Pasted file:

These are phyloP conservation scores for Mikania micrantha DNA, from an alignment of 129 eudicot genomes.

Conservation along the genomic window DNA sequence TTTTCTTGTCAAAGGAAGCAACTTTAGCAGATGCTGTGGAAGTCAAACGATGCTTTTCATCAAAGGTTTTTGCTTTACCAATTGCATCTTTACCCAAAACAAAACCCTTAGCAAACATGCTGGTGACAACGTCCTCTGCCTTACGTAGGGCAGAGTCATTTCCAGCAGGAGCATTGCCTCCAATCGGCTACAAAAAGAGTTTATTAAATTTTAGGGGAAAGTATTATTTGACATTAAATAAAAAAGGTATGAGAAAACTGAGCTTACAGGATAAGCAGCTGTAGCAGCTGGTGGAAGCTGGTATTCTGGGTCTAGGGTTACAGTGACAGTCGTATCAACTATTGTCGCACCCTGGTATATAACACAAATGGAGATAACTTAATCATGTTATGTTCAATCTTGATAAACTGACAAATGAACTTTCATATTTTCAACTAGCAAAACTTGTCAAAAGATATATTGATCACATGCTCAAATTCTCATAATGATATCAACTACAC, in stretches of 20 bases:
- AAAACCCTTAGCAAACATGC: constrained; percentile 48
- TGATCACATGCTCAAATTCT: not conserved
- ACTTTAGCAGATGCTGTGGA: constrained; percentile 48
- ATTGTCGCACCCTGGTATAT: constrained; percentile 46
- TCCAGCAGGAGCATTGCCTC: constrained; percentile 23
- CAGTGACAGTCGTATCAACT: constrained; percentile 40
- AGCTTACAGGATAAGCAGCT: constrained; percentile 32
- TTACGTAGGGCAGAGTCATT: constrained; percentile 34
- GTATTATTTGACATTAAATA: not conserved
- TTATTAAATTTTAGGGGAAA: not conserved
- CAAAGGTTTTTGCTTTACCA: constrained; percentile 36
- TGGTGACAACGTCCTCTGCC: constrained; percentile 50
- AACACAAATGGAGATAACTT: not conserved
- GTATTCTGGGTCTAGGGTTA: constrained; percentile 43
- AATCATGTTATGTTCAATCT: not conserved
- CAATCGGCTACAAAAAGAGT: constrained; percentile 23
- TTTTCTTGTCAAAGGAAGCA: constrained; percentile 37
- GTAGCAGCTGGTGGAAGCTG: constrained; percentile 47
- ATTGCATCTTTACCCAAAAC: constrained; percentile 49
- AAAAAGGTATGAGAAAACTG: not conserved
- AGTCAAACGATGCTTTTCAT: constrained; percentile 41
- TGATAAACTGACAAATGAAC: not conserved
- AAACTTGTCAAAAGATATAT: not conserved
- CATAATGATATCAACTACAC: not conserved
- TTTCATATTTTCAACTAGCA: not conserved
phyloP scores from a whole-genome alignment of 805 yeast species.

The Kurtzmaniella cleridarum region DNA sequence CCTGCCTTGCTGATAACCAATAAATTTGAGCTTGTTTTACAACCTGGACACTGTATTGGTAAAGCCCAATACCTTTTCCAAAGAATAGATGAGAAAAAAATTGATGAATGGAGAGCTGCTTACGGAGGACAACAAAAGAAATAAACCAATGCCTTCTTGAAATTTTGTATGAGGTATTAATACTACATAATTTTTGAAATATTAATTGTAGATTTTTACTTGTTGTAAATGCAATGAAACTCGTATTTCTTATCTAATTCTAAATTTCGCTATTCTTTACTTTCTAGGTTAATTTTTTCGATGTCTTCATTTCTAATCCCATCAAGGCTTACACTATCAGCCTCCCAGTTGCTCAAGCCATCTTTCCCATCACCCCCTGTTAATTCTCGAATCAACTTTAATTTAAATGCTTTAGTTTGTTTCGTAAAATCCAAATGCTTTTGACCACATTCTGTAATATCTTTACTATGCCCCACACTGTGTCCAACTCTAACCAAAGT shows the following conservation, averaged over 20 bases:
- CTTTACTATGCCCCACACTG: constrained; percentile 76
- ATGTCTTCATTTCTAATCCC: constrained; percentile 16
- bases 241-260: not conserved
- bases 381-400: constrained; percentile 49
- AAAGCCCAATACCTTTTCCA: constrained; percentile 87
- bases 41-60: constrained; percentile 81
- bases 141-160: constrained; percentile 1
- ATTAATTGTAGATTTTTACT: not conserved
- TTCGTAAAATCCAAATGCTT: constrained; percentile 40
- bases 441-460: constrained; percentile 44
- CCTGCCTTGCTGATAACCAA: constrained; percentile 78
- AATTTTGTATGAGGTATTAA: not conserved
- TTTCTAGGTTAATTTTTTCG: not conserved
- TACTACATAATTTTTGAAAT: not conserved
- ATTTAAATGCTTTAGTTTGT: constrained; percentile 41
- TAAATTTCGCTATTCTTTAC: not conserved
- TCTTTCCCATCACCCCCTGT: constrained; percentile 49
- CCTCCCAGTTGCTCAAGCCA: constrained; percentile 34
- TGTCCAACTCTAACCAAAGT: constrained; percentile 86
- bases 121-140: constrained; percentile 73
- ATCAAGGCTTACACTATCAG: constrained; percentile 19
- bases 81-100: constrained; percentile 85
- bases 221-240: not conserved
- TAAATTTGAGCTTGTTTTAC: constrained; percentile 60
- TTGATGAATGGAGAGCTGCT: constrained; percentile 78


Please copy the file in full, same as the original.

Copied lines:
These are phyloP conservation scores for Mikania micrantha DNA, from an alignment of 129 eudicot genomes.

Conservation along the genomic window DNA sequence TTTTCTTGTCAAAGGAAGCAACTTTAGCAGATGCTGTGGAAGTCAAACGATGCTTTTCATCAAAGGTTTTTGCTTTACCAATTGCATCTTTACCCAAAACAAAACCCTTAGCAAACATGCTGGTGACAACGTCCTCTGCCTTACGTAGGGCAGAGTCATTTCCAGCAGGAGCATTGCCTCCAATCGGCTACAAAAAGAGTTTATTAAATTTTAGGGGAAAGTATTATTTGACATTAAATAAAAAAGGTATGAGAAAACTGAGCTTACAGGATAAGCAGCTGTAGCAGCTGGTGGAAGCTGGTATTCTGGGTCTAGGGTTACAGTGACAGTCGTATCAACTATTGTCGCACCCTGGTATATAACACAAATGGAGATAACTTAATCATGTTATGTTCAATCTTGATAAACTGACAAATGAACTTTCATATTTTCAACTAGCAAAACTTGTCAAAAGATATATTGATCACATGCTCAAATTCTCATAATGATATCAACTACAC, in stretches of 20 bases:
- AAAACCCTTAGCAAACATGC: constrained; percentile 48
- TGATCACATGCTCAAATTCT: not conserved
- ACTTTAGCAGATGCTGTGGA: constrained; percentile 48
- ATTGTCGCACCCTGGTATAT: constrained; percentile 46
- TCCAGCAGGAGCATTGCCTC: constrained; percentile 23
- CAGTGACAGTCGTATCAACT: constrained; percentile 40
- AGCTTACAGGATAAGCAGCT: constrained; percentile 32
- TTACGTAGGGCAGAGTCATT: constrained; percentile 34
- GTATTATTTGACATTAAATA: not conserved
- TTATTAAATTTTAGGGGAAA: not conserved
- CAAAGGTTTTTGCTTTACCA: constrained; percentile 36
- TGGTGACAACGTCCTCTGCC: constrained; percentile 50
- AACACAAATGGAGATAACTT: not conserved
- GTATTCTGGGTCTAGGGTTA: constrained; percentile 43
- AATCATGTTATGTTCAATCT: not conserved
- CAATCGGCTACAAAAAGAGT: constrained; percentile 23
- TTTTCTTGTCAAAGGAAGCA: constrained; percentile 37
- GTAGCAGCTGGTGGAAGCTG: constrained; percentile 47
- ATTGCATCTTTACCCAAAAC: constrained; percentile 49
- AAAAAGGTATGAGAAAACTG: not conserved
- AGTCAAACGATGCTTTTCAT: constrained; percentile 41
- TGATAAACTGACAAATGAAC: not conserved
- AAACTTGTCAAAAGATATAT: not conserved
- CATAATGATATCAACTACAC: not conserved
- TTTCATATTTTCAACTAGCA: not conserved
phyloP scores from a whole-genome alignment of 805 yeast species.

The Kurtzmaniella cleridarum region DNA sequence CCTGCCTTGCTGATAACCAATAAATTTGAGCTTGTTTTACAACCTGGACACTGTATTGGTAAAGCCCAATACCTTTTCCAAAGAATAGATGAGAAAAAAATTGATGAATGGAGAGCTGCTTACGGAGGACAACAAAAGAAATAAACCAATGCCTTCTTGAAATTTTGTATGAGGTATTAATACTACATAATTTTTGAAATATTAATTGTAGATTTTTACTTGTTGTAAATGCAATGAAACTCGTATTTCTTATCTAATTCTAAATTTCGCTATTCTTTACTTTCTAGGTTAATTTTTTCGATGTCTTCATTTCTAATCCCATCAAGGCTTACACTATCAGCCTCCCAGTTGCTCAAGCCATCTTTCCCATCACCCCCTGTTAATTCTCGAATCAACTTTAATTTAAATGCTTTAGTTTGTTTCGTAAAATCCAAATGCTTTTGACCACATTCTGTAATATCTTTACTATGCCCCACACTGTGTCCAACTCTAACCAAAGT shows the following conservation, averaged over 20 bases:
- CTTTACTATGCCCCACACTG: constrained; percentile 76
- ATGTCTTCATTTCTAATCCC: constrained; percentile 16
- bases 241-260: not conserved
- bases 381-400: constrained; percentile 49
- AAAGCCCAATACCTTTTCCA: constrained; percentile 87
- bases 41-60: constrained; percentile 81
- bases 141-160: constrained; percentile 1
- ATTAATTGTAGATTTTTACT: not conserved
- TTCGTAAAATCCAAATGCTT: constrained; percentile 40
- bases 441-460: constrained; percentile 44
- CCTGCCTTGCTGATAACCAA: constrained; percentile 78
- AATTTTGTATGAGGTATTAA: not conserved
- TTTCTAGGTTAATTTTTTCG: not conserved
- TACTACATAATTTTTGAAAT: not conserved
- ATTTAAATGCTTTAGTTTGT: constrained; percentile 41
- TAAATTTCGCTATTCTTTAC: not conserved
- TCTTTCCCATCACCCCCTGT: constrained; percentile 49
- CCTCCCAGTTGCTCAAGCCA: constrained; percentile 34
- TGTCCAACTCTAACCAAAGT: constrained; percentile 86
- bases 121-140: constrained; percentile 73
- ATCAAGGCTTACACTATCAG: constrained; percentile 19
- bases 81-100: constrained; percentile 85
- bases 221-240: not conserved
- TAAATTTGAGCTTGTTTTAC: constrained; percentile 60
- TTGATGAATGGAGAGCTGCT: constrained; percentile 78